Posted: March 9, 2016

The School for Field Studies (SFS) presented its Distinguished Student Researcher Award today to three of its alumni in recognition of the exceptional environmental research they conducted while studying abroad during the fall semester of 2015. The award was presented to: Bridget Gilmore of University of Wisconsin-Madison; Lan Thi Ngoc Nguyen of Hollins University; and Mallory Sea of Morningside College.

Each semester, The School for Field Studies honors its most exceptional students with Distinguished Student Researcher Awards for their important contributions in environmental research. SFS semester students engage in undergraduate research guided by SFS faculty on projects related to each Center’s long-term strategic research plan. Outcomes of these Directed Research (DR) projects provide information and recommendations to community members and other stakeholders on critical, local environmental issues.

Students are nominated by SFS faculty based on their demonstrated sophistication in research design, fieldwork, reporting, and contribution to the Center’s research plan. The SFS award also recognizes the student’s leadership exhibited while working with a team of student and faculty researchers in the field.

SFS Dean of Academic Programs, Dr. Mark Seifert, and Assistant Dean, Dr. Meghan Graham MacLean, presented the award this spring.


Bridget Gilmore, University of Wisconsin-Madison and SFS Center for Rainforest Studies, Australia
Bridget dug into the economics of indigenous tourism, a “niche” part of the Tropical North Queensland tourism industry, through her project, “Taking a seat at the table: An analysis of the gap in supply and demand of Indigenous tourism in Tropical North Queensland.” Her work continues long-term research in assessing and supporting indigenous tourism and provides an analysis of the supply and demand of indigenous tourism options, a significant draw to Far North Queensland. The line of questioning also revealed new insight into the views of different constituents, such as indigenous and tourism leaders, on the benefits and drawbacks of expanding indigenous tourism.

“Bridget stepped out of her comfort zone to undertake a socioeconomics research project even though she majors in biology,” noted her DR advisor Dr. Justus Kithiia. “She chose to ask questions that went beyond the prepared interview guide, instead, choosing to probe for details and seeking to understand the interviewees’ points of view.”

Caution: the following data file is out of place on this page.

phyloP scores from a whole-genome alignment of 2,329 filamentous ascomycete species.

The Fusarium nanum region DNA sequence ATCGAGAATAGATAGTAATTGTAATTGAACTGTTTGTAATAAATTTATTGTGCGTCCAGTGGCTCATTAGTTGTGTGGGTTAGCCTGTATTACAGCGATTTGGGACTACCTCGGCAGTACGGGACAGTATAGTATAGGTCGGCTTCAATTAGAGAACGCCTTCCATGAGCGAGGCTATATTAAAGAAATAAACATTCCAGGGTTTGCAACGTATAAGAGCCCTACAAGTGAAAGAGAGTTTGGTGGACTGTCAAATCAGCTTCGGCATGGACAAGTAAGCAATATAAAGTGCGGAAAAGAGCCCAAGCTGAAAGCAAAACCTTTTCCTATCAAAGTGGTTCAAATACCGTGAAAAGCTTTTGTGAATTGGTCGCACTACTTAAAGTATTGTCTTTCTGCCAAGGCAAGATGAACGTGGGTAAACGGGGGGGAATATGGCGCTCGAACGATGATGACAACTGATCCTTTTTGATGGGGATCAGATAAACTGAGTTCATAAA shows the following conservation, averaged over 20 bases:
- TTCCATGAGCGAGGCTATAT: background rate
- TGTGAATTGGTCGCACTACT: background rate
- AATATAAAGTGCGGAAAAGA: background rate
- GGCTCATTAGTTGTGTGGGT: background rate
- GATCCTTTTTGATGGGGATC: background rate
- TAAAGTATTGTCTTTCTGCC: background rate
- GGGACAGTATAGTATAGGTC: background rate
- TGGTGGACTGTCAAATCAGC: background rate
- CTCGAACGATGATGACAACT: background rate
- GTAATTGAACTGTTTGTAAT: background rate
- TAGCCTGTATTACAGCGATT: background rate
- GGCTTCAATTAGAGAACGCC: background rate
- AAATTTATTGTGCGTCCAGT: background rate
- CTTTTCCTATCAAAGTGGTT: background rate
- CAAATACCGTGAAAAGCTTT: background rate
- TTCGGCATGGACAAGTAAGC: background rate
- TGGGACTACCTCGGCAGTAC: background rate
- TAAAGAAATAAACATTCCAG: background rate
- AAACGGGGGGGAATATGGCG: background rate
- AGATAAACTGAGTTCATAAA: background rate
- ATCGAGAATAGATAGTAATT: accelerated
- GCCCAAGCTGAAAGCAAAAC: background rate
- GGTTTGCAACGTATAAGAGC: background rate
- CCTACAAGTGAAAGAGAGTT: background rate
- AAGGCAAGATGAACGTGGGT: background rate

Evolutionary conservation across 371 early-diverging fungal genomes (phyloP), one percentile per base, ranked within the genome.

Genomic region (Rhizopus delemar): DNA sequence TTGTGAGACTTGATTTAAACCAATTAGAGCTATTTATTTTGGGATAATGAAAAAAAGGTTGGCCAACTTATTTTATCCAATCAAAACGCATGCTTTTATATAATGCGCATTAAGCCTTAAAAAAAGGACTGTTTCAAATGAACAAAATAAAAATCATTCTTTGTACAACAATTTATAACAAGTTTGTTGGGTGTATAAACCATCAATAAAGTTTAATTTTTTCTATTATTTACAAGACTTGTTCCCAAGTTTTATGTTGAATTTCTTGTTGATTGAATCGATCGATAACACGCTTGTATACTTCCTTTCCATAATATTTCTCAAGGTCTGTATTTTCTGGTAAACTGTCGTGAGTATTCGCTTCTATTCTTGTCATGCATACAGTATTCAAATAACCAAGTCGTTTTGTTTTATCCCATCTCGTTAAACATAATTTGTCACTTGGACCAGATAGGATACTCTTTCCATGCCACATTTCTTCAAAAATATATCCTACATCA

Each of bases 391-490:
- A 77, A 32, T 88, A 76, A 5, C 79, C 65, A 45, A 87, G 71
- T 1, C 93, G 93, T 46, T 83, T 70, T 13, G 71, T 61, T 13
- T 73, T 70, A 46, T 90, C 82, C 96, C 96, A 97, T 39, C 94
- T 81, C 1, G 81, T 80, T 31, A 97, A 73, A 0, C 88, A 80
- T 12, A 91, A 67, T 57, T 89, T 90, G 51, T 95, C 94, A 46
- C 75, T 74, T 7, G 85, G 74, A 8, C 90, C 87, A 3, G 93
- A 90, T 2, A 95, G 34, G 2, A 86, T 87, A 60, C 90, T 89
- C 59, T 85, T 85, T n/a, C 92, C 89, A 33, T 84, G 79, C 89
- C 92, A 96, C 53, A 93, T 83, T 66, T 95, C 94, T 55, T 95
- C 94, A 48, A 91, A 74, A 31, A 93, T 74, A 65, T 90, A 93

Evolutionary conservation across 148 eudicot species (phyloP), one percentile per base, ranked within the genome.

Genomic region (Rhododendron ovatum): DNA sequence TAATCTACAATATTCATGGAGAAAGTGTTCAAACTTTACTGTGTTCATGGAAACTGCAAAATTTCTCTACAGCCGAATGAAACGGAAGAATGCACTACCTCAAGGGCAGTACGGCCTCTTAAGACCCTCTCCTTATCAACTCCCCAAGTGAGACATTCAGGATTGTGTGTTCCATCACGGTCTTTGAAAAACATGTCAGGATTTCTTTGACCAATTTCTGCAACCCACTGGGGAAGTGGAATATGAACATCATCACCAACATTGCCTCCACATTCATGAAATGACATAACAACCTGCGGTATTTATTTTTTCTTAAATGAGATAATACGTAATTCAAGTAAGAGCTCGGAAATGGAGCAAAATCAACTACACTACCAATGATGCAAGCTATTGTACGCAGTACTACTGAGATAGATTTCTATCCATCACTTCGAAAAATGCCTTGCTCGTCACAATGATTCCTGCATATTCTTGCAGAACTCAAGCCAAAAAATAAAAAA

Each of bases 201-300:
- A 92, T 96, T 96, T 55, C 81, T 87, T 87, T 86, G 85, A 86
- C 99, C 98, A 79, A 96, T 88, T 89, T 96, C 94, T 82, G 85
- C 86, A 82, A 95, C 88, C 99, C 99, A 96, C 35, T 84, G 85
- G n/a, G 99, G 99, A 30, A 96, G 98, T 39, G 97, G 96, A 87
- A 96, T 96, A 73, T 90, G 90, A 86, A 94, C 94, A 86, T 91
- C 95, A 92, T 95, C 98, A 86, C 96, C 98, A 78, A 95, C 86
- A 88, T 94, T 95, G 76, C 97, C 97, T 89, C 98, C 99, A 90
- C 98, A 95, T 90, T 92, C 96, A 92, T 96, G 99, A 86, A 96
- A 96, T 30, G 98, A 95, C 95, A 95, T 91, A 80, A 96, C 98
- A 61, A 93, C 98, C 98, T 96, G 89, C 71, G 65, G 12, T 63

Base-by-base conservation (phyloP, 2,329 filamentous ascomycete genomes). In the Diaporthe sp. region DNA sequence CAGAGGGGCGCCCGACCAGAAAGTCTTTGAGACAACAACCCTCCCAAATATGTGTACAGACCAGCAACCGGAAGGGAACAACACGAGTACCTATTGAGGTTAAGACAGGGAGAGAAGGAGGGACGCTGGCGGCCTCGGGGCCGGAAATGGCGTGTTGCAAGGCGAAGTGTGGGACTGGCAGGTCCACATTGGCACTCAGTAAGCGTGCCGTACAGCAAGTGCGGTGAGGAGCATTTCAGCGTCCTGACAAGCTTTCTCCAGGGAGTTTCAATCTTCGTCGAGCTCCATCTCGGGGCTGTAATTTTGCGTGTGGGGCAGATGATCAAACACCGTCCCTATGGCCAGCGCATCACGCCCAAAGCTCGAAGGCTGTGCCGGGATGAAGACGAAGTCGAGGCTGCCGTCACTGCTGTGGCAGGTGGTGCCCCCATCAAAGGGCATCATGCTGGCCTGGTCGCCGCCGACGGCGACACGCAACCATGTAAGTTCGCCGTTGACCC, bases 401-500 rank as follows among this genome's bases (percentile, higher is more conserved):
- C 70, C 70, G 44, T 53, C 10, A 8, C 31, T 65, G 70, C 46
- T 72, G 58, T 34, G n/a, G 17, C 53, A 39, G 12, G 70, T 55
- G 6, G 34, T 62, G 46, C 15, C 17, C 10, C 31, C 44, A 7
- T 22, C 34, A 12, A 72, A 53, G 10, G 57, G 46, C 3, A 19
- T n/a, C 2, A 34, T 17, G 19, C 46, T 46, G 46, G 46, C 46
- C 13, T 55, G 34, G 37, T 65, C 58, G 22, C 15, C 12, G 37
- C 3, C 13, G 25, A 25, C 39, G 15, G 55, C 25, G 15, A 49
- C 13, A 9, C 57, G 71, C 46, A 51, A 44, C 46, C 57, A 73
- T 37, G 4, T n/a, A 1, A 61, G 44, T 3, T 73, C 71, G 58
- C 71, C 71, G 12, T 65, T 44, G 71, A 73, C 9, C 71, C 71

Lan Thi Ngoc Nguyen, Hollins University and SFS Center for Mekong Studies, Cambodia
Lan’s project, “Morphology and niche partitioning of fish assemblage in the Tonle Sap Biosphere Reserve – a case study in Prek Toal core area,” provides a sound foundation for future ecological research at the SFS Center for Mekong Studies. Lan’s DR advisor, Dr. Chouly Ou, noted that “[she] was passionate about her research topic and was proactive, diligent, and efficient during the data analysis and write up phase.”

The Tonle Sap lake is one of the world’s most productive freshwater ecosystems, but Cambodia’s Ministry of Environment currently lacks baseline data about fish species diversity within the Prek Toal Core Area of the lake. Lan’s study produced results that may contribute to species data and knowledge from the Prek Da stream within the lake’s Core Area.

Mallory Sea, Morningside College and SFS Center for Tropical Island Biodiversity Studies, Panama
Mallory’s project, “The Effects of Marine Protected Areas on Scleractinia Health and Disease: A Comparative Analysis in Bocas del Toro, Panama,” investigated the impact of disease on local corals through both direct observation, as well as though behavioral observation of an indicator species, the butterflyfish. The research project and results significantly contribute to the ongoing development of the SFS Center for Tropical Island Biodiversity Studies’ long-term strategic research plan.

Dr. Aileen Maldonado, Mallory’s DR advisor, commented that the project “resulted in surprising and significant conclusions that may have profound future impacts with regard to the management of the Bastimentos Marine Protected Area in the Bocas del Toro Archipelago.”